Tools of the Trade by Lauralynn Elliott

This post came to me the other day when I was in Staples. I walked in and immediately inhaled the lovely smell of…office supplies. Yes, I admit I love that smell. If I had lots of money, I could spend all day going crazy in that place. I love office supplies, computers, and all kinds of gadgets. Okay, you ask, what does this have to do with writing? Let me see if I can explain.


There’s just something motivating, at least to me, about tools. I practically salivate over ink pens. I love pretty paper. Those of you who handwrite your manuscripts, doesn’t it make you feel great to have that pretty ink pen (maybe even in a color!) and the notebook with the totally cool cover? It just makes you want to write, doesn’t it?


I want to mention a few “tools” that I think make writing more fun and interesting. Maybe some things that might spark that idea, maybe bring back that motivation.


Pretty pens and paper. I’ve already mentioned this. I can’t even imagine writing a whole manuscript by hand, but I have several friends who do, and if that’s what works for you, at least do it in style.


Writing software. I’ve always written in Microsoft Word. I have friends who’ve used Scrivener for a long time, but I always balked against it. Why did I need it? But I finally went through a tutorial, and then I knew I had to have it. It has all the pretties, and it was fun playing with them. The biggest thing, though, is it made it easier to plot…something else I balked against. After I purchased this inexpensive software, my motivation went up. I feel more professional for some reason, and I’m being more productive. I know it’s a trick on my brain, but it works. If you’re interested, you can find the software here. Pssst! You can download a free trial!


Word count spreadsheets. I used to use boring spreadsheets. I was all about the spreadsheets, but they were still kind of boring. Then I found a site where they had all kinds of very powerful spreadsheets with THEMES. Now, when I go to my spreadsheet, I have Sam, Dean, and Cas watching me. (If you don’t know who they are, you should probably get a different spreadsheet, LOL.) You can find those here.


Various writing aids. Here’s a handy-dandy story blueprint from Susan Bischoff. If you feel overwhelmed, remember Susan is very detailed. You might be able to use only part of it (like me), but the more you work like this, the more this makes perfect sense and will help a lot. Also, Kait Nolan, our fearless leader, has some helpful downloads (which also include spreadsheets) here.


Craft books. Here is where I have to do the bowed head of shame. I’ve never read a craft book. EVER. But I’m going to change that. I’m mentioning craft books because I know they can be very useful to writers. I’ve had them recommended to me. I know they can make us better writers. So here are the two I plan to read: On Writing by Stephen King (because he’s, well, the KING). and Story Engineering by Larry Brooks (because I see this one recommended a lot by authors)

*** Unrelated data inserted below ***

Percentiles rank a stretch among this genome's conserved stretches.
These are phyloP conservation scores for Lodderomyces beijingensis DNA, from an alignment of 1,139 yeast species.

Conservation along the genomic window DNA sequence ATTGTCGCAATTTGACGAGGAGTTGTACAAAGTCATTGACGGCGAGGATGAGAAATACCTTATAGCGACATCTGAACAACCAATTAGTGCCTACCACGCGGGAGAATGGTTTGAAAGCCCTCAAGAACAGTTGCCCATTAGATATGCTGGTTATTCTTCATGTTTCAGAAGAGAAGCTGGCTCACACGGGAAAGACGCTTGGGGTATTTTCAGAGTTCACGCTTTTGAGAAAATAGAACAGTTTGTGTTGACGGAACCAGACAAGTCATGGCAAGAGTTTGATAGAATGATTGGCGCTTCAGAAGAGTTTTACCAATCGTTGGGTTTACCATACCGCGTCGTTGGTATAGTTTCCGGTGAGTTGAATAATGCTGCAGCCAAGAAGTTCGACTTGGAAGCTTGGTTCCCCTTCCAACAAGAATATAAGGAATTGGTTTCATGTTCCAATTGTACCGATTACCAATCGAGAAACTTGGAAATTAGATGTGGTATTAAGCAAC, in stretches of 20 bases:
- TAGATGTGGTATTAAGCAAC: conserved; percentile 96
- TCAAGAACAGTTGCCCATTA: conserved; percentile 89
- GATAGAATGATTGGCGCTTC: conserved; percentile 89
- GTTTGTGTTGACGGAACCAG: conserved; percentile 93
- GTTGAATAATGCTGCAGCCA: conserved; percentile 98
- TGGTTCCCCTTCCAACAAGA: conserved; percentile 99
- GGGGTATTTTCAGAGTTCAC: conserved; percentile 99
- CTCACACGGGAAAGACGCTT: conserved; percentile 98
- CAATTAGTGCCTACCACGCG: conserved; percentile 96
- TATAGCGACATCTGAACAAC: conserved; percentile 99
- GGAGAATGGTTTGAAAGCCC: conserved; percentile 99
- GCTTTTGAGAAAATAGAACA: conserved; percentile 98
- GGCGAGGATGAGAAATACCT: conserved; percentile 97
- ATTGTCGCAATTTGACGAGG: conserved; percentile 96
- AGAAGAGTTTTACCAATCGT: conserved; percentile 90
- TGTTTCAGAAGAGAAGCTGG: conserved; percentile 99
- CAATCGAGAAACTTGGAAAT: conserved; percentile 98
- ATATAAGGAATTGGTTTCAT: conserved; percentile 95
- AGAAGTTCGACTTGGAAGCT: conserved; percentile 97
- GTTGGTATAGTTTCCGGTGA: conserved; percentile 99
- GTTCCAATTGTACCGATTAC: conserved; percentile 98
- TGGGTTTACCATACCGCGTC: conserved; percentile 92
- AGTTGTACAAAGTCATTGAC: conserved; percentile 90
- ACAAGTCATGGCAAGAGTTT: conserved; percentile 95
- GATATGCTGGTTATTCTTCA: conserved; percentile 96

What tools do you use? Which ones refresh your motivation and make you WANT to write? Or are you thinking, “Is she crazy, how do tools help?” I’d love to hear your thoughts!


Lauralynn Elliott




  1. I love Scrivener, use it for all types of writing and also MultiMarkDown, a tool for which you can use with Scrivener to post web page posts on your blog or website. I write and format an article in Scrivener and then export as an HTML file and load into MultiMarkDown, tweak as necessary for look and feel and then copy and paste the HTML code to WordPress text page on a new post and Volla! your post is done, all formatted and as you want it, you just have to add images if you like.

    These two tools are my loves for writing together with. Many thanks for the spreadsheets you mentioned, had a look and they look very useful.

  2. I haven’t used Scrivener yet, but I’ve been thinking about downloading the free trial and seeing how I like it. I’ve heard so many good things. Thanks for all the links–those word-count spreadsheets will come in handy. 🙂 (The one I made for myself is very basic.)

    If you’re looking for writing books, James Scott Bell’s craft books are my go-to resources. “Revision & Self-Editing” and “Write Your Novel from the Middle” are two of my favorites.

    Thanks for a great post, Lauralynn!

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